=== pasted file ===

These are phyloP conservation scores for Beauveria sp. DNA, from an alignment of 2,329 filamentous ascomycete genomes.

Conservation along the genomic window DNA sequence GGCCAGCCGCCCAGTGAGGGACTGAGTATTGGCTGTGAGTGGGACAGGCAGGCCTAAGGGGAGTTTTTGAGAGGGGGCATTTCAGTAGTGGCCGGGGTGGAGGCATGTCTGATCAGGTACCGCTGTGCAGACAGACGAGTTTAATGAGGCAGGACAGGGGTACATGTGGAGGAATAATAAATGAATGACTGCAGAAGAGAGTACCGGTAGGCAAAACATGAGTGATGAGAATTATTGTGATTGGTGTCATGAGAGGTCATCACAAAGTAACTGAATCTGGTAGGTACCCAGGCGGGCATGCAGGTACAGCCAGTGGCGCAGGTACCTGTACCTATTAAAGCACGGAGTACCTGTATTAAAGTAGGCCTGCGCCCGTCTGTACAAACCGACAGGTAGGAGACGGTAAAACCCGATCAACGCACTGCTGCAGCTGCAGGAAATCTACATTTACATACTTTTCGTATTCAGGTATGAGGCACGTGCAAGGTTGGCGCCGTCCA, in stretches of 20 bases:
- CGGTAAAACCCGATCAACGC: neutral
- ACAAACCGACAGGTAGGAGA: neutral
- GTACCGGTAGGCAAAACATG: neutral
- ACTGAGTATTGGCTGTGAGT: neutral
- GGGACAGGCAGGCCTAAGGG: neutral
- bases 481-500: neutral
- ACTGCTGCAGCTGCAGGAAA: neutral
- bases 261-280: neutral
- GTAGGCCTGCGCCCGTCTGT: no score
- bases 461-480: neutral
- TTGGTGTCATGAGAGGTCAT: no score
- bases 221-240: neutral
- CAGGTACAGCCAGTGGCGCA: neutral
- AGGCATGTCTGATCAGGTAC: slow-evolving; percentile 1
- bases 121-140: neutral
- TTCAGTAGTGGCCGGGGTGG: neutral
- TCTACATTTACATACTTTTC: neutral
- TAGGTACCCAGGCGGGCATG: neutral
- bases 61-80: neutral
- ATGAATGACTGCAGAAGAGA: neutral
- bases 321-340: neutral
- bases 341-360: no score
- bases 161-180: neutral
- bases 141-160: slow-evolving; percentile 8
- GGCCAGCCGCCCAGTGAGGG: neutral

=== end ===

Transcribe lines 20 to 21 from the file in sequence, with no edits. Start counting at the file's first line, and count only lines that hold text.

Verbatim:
- TAGGTACCCAGGCGGGCATG: neutral
- bases 61-80: neutral